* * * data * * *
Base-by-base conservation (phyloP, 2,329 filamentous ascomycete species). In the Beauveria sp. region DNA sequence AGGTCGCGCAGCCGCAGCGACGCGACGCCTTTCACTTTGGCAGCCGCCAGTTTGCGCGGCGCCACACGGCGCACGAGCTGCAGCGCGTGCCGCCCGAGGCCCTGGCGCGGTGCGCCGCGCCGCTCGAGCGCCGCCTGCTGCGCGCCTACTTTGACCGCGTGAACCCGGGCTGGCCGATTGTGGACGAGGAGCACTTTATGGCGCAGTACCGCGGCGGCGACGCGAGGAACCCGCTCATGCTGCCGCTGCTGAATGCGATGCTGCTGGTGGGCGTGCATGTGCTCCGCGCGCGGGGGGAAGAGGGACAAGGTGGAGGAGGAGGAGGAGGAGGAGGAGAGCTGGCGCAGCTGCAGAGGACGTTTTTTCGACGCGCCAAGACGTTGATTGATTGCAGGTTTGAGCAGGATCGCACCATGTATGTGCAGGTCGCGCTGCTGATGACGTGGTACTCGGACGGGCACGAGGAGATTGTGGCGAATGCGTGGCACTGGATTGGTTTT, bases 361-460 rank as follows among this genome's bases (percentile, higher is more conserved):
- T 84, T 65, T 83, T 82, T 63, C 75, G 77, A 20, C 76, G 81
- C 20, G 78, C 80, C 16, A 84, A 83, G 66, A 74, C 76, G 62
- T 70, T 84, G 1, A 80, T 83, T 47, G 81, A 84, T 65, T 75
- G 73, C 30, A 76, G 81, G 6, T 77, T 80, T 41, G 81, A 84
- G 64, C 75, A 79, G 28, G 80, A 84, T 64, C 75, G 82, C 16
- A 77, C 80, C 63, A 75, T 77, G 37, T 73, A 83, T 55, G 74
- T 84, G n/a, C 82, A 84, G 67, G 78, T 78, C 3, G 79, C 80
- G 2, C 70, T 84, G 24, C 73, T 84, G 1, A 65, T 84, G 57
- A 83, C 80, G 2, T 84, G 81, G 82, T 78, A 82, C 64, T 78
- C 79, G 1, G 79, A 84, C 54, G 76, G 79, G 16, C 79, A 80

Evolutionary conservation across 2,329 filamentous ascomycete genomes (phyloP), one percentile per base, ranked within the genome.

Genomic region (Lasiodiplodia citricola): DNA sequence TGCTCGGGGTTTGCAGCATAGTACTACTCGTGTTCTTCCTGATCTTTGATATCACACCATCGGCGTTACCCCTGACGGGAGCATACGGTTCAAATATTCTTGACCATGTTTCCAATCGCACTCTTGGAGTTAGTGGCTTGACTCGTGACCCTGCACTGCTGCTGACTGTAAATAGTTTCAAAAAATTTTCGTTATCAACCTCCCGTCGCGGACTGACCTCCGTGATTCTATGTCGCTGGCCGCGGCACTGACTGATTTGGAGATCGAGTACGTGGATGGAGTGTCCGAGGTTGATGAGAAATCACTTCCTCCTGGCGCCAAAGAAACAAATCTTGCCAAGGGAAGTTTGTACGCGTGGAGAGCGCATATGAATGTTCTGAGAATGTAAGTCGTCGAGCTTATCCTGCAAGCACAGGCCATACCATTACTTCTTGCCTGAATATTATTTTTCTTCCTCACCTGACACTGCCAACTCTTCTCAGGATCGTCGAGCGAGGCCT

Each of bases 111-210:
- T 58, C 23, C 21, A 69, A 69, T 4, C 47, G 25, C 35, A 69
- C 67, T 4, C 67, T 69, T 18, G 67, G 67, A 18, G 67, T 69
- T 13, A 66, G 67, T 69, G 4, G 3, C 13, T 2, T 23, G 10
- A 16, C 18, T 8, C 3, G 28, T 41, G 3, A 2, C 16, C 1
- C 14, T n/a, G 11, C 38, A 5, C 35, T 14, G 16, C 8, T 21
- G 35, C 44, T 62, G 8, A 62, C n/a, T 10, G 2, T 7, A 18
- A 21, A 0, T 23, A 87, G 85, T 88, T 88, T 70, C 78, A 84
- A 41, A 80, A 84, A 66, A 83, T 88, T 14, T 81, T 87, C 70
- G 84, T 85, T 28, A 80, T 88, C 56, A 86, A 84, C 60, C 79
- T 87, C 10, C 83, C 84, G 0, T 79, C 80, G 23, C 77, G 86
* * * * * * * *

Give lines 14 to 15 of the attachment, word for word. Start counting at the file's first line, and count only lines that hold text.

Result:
Each of bases 111-210:
- T 58, C 23, C 21, A 69, A 69, T 4, C 47, G 25, C 35, A 69